Gustav III:s paviljong Hagaparken gustavianskt

A history of style – Gustavian

In Sweden, the transition from Rococo to Gustavian style was a gradual development which, at the end of the century, culminated in Neoclassicism. The Gustavian period coincides with the reigns of King Gustav III and his son, King Gustav IV Adolf.

The styles of different eras have often been named after key contemporary figures, most often monarchs, which is why the same styles may have different names in different European countries. For example, the Louis Seize style (Louis XVI, 1754–93) in late 18th century France corresponds to what we in Sweden call Gustavian (Gustav III, 1771–92, Gustav IV Adolf, 1778–1809).

A king with a sense of style

Just like his mother, Queen Lovisa Ulrika, King Gustav III had a keen sense of style and aesthetics. His education and his refined tastes left their mark on 18th century Sweden. Today, the Gustavian style has become almost synonymous with 'Swedishness', and much of the functionalism and simplicity in Sweden's 20th century ethos of restraint can be traced back to Gustavian influences.

If the Rococo was vegetative, then the Gustavian style was architectural, based on the ideals of antiquity. The curved lines of the Rococo were straightened out and silhouettes became symmetrical, with rectangles and ovals being particularly popular. The fronts of furniture became flat and smooth, with tapering, slender legs, sometimes fluted like classical columns. Compared with the sweeping Rococo, style, the late 18th century was characterised by tight restraint.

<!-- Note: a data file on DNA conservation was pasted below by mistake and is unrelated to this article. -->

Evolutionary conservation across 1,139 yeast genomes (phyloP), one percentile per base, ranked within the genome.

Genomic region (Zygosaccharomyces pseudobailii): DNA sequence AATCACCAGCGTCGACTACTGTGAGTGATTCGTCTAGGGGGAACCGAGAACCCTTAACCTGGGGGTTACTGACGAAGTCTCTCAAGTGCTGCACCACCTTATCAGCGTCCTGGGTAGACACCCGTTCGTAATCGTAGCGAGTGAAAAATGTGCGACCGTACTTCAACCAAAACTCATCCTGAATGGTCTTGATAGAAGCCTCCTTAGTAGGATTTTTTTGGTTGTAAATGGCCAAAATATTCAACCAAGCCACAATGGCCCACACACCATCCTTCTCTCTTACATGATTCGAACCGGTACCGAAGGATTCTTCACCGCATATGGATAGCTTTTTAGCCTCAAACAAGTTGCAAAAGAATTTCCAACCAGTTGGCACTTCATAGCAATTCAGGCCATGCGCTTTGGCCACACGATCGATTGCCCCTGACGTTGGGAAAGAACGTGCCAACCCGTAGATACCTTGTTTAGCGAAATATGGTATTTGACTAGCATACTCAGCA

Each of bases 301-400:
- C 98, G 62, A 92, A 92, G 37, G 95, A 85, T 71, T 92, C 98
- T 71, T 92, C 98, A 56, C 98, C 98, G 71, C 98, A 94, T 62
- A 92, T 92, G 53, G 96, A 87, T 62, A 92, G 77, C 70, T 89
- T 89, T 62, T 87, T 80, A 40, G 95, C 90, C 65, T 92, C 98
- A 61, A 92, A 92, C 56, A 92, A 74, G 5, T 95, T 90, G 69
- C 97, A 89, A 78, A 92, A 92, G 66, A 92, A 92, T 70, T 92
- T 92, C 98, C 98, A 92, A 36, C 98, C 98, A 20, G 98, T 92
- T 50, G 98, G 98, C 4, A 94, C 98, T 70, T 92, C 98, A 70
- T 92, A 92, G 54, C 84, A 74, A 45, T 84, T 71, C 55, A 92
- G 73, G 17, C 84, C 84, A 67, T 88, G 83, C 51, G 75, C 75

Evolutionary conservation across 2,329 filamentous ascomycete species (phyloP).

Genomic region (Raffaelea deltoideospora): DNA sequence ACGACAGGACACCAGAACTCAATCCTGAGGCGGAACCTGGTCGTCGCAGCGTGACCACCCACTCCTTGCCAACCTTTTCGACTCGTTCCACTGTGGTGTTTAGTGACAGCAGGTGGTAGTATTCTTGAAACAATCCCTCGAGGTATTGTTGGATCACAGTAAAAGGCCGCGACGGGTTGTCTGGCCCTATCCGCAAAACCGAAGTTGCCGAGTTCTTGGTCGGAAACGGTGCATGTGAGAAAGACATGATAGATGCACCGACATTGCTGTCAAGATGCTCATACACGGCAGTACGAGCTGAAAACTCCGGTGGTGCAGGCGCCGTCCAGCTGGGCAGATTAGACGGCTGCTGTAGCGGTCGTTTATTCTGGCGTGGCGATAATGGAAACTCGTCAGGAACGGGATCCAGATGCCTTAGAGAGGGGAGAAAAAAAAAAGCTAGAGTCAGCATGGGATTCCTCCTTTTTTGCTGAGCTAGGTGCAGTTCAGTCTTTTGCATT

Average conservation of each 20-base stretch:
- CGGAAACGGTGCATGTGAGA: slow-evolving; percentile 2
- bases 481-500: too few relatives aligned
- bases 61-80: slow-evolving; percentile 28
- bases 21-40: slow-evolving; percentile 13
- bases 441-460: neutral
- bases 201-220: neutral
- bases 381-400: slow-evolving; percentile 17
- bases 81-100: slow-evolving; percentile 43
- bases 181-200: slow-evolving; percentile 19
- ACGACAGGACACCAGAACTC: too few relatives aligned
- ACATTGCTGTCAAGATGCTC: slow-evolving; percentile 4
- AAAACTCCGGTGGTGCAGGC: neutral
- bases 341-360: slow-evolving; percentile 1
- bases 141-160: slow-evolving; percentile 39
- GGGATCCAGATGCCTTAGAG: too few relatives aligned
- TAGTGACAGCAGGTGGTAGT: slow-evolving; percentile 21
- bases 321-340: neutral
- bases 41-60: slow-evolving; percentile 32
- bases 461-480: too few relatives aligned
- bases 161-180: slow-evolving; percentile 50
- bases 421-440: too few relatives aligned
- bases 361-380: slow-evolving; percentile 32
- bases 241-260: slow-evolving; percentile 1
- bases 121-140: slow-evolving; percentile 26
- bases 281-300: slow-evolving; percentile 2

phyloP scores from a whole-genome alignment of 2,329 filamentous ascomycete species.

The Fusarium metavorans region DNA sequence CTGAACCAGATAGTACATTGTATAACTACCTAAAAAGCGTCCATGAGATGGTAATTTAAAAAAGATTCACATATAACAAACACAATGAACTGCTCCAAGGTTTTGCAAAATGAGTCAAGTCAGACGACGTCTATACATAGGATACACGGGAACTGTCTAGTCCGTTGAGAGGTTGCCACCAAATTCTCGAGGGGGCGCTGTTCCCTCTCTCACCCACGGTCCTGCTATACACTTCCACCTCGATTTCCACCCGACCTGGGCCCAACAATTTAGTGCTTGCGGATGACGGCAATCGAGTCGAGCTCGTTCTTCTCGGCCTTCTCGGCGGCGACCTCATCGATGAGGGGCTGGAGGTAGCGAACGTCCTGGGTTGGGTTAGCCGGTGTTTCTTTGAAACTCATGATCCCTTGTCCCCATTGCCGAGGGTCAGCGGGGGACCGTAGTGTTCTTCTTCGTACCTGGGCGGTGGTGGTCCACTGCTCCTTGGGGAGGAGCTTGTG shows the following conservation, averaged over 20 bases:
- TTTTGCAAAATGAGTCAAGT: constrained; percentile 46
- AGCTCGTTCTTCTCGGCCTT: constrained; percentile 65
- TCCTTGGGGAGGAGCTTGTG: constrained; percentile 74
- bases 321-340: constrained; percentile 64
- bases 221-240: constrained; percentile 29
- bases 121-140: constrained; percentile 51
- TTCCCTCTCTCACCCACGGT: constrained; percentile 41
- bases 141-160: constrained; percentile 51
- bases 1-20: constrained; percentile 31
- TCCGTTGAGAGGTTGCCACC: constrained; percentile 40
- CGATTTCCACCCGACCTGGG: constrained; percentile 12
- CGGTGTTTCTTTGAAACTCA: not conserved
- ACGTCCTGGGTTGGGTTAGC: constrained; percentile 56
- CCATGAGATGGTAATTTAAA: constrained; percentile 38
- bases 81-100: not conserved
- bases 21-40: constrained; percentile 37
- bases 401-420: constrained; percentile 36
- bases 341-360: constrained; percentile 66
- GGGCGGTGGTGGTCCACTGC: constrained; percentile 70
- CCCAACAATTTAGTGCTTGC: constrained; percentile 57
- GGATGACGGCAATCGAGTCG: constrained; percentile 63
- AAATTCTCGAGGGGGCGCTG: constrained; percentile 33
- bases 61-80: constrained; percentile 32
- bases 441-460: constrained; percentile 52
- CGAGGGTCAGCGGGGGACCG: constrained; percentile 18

The inlaid elements of veneered furnishings took on new expressions, before being abandoned entirely towards the end of the period. Dark, uniformly coloured mahogany was replaced with more decorative features in the form of mouldings and fittings in gilded bronze or brass, which also borrowed their form from architectural styles. Festoons and laurel wreaths are common motifs, alongside the classical cymatium. In Sweden, the transition from Rococo to Gustavian and Late Gustavian style was a gradual development which, at the end of the century, culminated in Neoclassicism.

The transition from Rococo to Gustavian

Jean-Eric Rehn's role in the transition from Rococo to what we in Sweden call Gustavian was of great significance for Swedish stylistic developments at the time.